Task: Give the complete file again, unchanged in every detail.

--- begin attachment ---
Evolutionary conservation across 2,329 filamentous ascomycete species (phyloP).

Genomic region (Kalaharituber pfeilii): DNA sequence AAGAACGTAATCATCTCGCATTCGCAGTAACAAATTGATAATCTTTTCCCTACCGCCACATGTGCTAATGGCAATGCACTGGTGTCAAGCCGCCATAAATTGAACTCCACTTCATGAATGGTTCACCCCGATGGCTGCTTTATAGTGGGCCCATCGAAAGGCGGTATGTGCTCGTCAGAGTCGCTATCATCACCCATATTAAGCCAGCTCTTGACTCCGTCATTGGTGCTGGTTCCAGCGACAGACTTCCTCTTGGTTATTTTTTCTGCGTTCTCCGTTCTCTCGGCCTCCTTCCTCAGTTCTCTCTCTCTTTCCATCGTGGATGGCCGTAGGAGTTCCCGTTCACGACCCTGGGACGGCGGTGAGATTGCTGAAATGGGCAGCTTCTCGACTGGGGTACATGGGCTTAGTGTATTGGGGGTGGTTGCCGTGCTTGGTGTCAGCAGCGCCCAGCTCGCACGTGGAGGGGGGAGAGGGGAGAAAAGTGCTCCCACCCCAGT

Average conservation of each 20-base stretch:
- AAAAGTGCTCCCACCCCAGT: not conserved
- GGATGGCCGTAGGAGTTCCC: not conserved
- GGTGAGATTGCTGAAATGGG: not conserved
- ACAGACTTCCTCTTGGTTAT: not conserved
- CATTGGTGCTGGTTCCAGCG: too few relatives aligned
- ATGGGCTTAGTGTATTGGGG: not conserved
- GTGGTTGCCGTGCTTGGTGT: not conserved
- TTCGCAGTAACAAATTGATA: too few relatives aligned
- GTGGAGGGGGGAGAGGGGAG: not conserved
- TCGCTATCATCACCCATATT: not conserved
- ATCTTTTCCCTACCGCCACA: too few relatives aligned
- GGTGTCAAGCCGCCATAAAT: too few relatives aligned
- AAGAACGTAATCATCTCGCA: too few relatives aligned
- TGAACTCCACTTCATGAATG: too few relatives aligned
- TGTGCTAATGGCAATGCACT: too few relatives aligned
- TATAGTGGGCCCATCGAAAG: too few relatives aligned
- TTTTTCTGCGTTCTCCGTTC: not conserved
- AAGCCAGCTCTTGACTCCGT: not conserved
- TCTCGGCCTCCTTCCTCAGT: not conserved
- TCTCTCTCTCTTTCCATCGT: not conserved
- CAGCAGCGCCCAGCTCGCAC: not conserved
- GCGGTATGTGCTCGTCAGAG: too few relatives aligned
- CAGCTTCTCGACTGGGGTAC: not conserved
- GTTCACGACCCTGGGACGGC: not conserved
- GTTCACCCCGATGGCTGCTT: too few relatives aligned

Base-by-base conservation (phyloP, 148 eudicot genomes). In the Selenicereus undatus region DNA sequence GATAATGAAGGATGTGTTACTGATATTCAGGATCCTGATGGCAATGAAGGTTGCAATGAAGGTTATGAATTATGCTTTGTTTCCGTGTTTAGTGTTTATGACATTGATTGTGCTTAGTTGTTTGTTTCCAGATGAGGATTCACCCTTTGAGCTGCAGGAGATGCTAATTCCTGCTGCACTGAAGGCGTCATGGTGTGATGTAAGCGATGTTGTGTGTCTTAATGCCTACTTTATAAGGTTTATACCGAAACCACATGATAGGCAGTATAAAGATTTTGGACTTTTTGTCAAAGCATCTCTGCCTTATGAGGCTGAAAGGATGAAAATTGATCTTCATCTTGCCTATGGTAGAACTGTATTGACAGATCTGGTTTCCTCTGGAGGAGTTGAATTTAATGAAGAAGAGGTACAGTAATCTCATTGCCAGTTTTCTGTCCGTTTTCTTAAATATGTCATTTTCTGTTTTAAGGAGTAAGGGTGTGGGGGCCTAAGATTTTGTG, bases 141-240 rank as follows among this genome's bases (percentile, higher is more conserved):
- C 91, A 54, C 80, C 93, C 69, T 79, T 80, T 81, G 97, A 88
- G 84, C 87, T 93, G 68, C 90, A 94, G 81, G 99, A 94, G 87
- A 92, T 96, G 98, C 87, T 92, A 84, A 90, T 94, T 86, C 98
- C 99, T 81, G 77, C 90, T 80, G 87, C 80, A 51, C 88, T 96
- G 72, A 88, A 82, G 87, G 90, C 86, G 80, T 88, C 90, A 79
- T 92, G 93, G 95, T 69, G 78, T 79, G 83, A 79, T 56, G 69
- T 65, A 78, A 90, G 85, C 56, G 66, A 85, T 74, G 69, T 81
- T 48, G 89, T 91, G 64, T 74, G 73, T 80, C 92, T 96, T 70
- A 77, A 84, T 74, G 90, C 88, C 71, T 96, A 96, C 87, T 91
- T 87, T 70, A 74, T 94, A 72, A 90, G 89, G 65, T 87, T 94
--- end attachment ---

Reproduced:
Evolutionary conservation across 2,329 filamentous ascomycete species (phyloP).

Genomic region (Kalaharituber pfeilii): DNA sequence AAGAACGTAATCATCTCGCATTCGCAGTAACAAATTGATAATCTTTTCCCTACCGCCACATGTGCTAATGGCAATGCACTGGTGTCAAGCCGCCATAAATTGAACTCCACTTCATGAATGGTTCACCCCGATGGCTGCTTTATAGTGGGCCCATCGAAAGGCGGTATGTGCTCGTCAGAGTCGCTATCATCACCCATATTAAGCCAGCTCTTGACTCCGTCATTGGTGCTGGTTCCAGCGACAGACTTCCTCTTGGTTATTTTTTCTGCGTTCTCCGTTCTCTCGGCCTCCTTCCTCAGTTCTCTCTCTCTTTCCATCGTGGATGGCCGTAGGAGTTCCCGTTCACGACCCTGGGACGGCGGTGAGATTGCTGAAATGGGCAGCTTCTCGACTGGGGTACATGGGCTTAGTGTATTGGGGGTGGTTGCCGTGCTTGGTGTCAGCAGCGCCCAGCTCGCACGTGGAGGGGGGAGAGGGGAGAAAAGTGCTCCCACCCCAGT

Average conservation of each 20-base stretch:
- AAAAGTGCTCCCACCCCAGT: not conserved
- GGATGGCCGTAGGAGTTCCC: not conserved
- GGTGAGATTGCTGAAATGGG: not conserved
- ACAGACTTCCTCTTGGTTAT: not conserved
- CATTGGTGCTGGTTCCAGCG: too few relatives aligned
- ATGGGCTTAGTGTATTGGGG: not conserved
- GTGGTTGCCGTGCTTGGTGT: not conserved
- TTCGCAGTAACAAATTGATA: too few relatives aligned
- GTGGAGGGGGGAGAGGGGAG: not conserved
- TCGCTATCATCACCCATATT: not conserved
- ATCTTTTCCCTACCGCCACA: too few relatives aligned
- GGTGTCAAGCCGCCATAAAT: too few relatives aligned
- AAGAACGTAATCATCTCGCA: too few relatives aligned
- TGAACTCCACTTCATGAATG: too few relatives aligned
- TGTGCTAATGGCAATGCACT: too few relatives aligned
- TATAGTGGGCCCATCGAAAG: too few relatives aligned
- TTTTTCTGCGTTCTCCGTTC: not conserved
- AAGCCAGCTCTTGACTCCGT: not conserved
- TCTCGGCCTCCTTCCTCAGT: not conserved
- TCTCTCTCTCTTTCCATCGT: not conserved
- CAGCAGCGCCCAGCTCGCAC: not conserved
- GCGGTATGTGCTCGTCAGAG: too few relatives aligned
- CAGCTTCTCGACTGGGGTAC: not conserved
- GTTCACGACCCTGGGACGGC: not conserved
- GTTCACCCCGATGGCTGCTT: too few relatives aligned

Base-by-base conservation (phyloP, 148 eudicot genomes). In the Selenicereus undatus region DNA sequence GATAATGAAGGATGTGTTACTGATATTCAGGATCCTGATGGCAATGAAGGTTGCAATGAAGGTTATGAATTATGCTTTGTTTCCGTGTTTAGTGTTTATGACATTGATTGTGCTTAGTTGTTTGTTTCCAGATGAGGATTCACCCTTTGAGCTGCAGGAGATGCTAATTCCTGCTGCACTGAAGGCGTCATGGTGTGATGTAAGCGATGTTGTGTGTCTTAATGCCTACTTTATAAGGTTTATACCGAAACCACATGATAGGCAGTATAAAGATTTTGGACTTTTTGTCAAAGCATCTCTGCCTTATGAGGCTGAAAGGATGAAAATTGATCTTCATCTTGCCTATGGTAGAACTGTATTGACAGATCTGGTTTCCTCTGGAGGAGTTGAATTTAATGAAGAAGAGGTACAGTAATCTCATTGCCAGTTTTCTGTCCGTTTTCTTAAATATGTCATTTTCTGTTTTAAGGAGTAAGGGTGTGGGGGCCTAAGATTTTGTG, bases 141-240 rank as follows among this genome's bases (percentile, higher is more conserved):
- C 91, A 54, C 80, C 93, C 69, T 79, T 80, T 81, G 97, A 88
- G 84, C 87, T 93, G 68, C 90, A 94, G 81, G 99, A 94, G 87
- A 92, T 96, G 98, C 87, T 92, A 84, A 90, T 94, T 86, C 98
- C 99, T 81, G 77, C 90, T 80, G 87, C 80, A 51, C 88, T 96
- G 72, A 88, A 82, G 87, G 90, C 86, G 80, T 88, C 90, A 79
- T 92, G 93, G 95, T 69, G 78, T 79, G 83, A 79, T 56, G 69
- T 65, A 78, A 90, G 85, C 56, G 66, A 85, T 74, G 69, T 81
- T 48, G 89, T 91, G 64, T 74, G 73, T 80, C 92, T 96, T 70
- A 77, A 84, T 74, G 90, C 88, C 71, T 96, A 96, C 87, T 91
- T 87, T 70, A 74, T 94, A 72, A 90, G 89, G 65, T 87, T 94